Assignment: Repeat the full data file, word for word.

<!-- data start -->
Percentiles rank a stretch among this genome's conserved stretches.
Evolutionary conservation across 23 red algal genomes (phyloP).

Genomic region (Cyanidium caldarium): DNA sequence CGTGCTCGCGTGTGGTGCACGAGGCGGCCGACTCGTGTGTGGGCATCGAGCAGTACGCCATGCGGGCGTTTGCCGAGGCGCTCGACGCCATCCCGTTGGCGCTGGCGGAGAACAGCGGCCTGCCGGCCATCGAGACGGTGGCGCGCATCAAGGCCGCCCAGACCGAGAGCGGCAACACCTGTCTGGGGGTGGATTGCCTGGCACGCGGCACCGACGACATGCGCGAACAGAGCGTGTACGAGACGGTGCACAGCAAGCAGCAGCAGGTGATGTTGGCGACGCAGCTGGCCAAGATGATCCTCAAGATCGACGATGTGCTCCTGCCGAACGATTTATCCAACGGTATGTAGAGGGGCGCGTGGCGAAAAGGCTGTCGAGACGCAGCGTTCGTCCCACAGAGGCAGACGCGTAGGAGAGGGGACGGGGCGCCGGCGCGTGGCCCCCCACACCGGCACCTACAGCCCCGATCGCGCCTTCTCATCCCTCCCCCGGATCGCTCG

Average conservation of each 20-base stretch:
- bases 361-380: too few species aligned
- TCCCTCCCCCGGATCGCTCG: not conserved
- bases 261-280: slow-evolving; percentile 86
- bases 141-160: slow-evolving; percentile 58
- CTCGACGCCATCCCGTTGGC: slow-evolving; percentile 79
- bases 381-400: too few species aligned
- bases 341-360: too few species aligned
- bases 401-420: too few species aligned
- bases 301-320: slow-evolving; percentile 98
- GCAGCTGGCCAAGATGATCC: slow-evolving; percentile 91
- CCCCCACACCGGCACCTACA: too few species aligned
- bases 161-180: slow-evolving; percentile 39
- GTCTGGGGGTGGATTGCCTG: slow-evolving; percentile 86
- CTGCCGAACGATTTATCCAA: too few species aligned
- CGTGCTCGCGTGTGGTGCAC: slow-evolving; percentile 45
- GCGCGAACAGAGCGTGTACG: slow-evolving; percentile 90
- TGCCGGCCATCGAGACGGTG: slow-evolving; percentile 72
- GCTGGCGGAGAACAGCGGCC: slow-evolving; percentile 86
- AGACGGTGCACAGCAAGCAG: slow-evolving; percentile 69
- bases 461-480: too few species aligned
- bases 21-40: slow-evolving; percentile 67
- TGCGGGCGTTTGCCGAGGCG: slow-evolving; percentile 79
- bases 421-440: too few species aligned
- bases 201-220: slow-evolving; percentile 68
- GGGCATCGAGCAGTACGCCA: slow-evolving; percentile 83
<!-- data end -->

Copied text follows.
Percentiles rank a stretch among this genome's conserved stretches.
Evolutionary conservation across 23 red algal genomes (phyloP).

Genomic region (Cyanidium caldarium): DNA sequence CGTGCTCGCGTGTGGTGCACGAGGCGGCCGACTCGTGTGTGGGCATCGAGCAGTACGCCATGCGGGCGTTTGCCGAGGCGCTCGACGCCATCCCGTTGGCGCTGGCGGAGAACAGCGGCCTGCCGGCCATCGAGACGGTGGCGCGCATCAAGGCCGCCCAGACCGAGAGCGGCAACACCTGTCTGGGGGTGGATTGCCTGGCACGCGGCACCGACGACATGCGCGAACAGAGCGTGTACGAGACGGTGCACAGCAAGCAGCAGCAGGTGATGTTGGCGACGCAGCTGGCCAAGATGATCCTCAAGATCGACGATGTGCTCCTGCCGAACGATTTATCCAACGGTATGTAGAGGGGCGCGTGGCGAAAAGGCTGTCGAGACGCAGCGTTCGTCCCACAGAGGCAGACGCGTAGGAGAGGGGACGGGGCGCCGGCGCGTGGCCCCCCACACCGGCACCTACAGCCCCGATCGCGCCTTCTCATCCCTCCCCCGGATCGCTCG

Average conservation of each 20-base stretch:
- bases 361-380: too few species aligned
- TCCCTCCCCCGGATCGCTCG: not conserved
- bases 261-280: slow-evolving; percentile 86
- bases 141-160: slow-evolving; percentile 58
- CTCGACGCCATCCCGTTGGC: slow-evolving; percentile 79
- bases 381-400: too few species aligned
- bases 341-360: too few species aligned
- bases 401-420: too few species aligned
- bases 301-320: slow-evolving; percentile 98
- GCAGCTGGCCAAGATGATCC: slow-evolving; percentile 91
- CCCCCACACCGGCACCTACA: too few species aligned
- bases 161-180: slow-evolving; percentile 39
- GTCTGGGGGTGGATTGCCTG: slow-evolving; percentile 86
- CTGCCGAACGATTTATCCAA: too few species aligned
- CGTGCTCGCGTGTGGTGCAC: slow-evolving; percentile 45
- GCGCGAACAGAGCGTGTACG: slow-evolving; percentile 90
- TGCCGGCCATCGAGACGGTG: slow-evolving; percentile 72
- GCTGGCGGAGAACAGCGGCC: slow-evolving; percentile 86
- AGACGGTGCACAGCAAGCAG: slow-evolving; percentile 69
- bases 461-480: too few species aligned
- bases 21-40: slow-evolving; percentile 67
- TGCGGGCGTTTGCCGAGGCG: slow-evolving; percentile 79
- bases 421-440: too few species aligned
- bases 201-220: slow-evolving; percentile 68
- GGGCATCGAGCAGTACGCCA: slow-evolving; percentile 83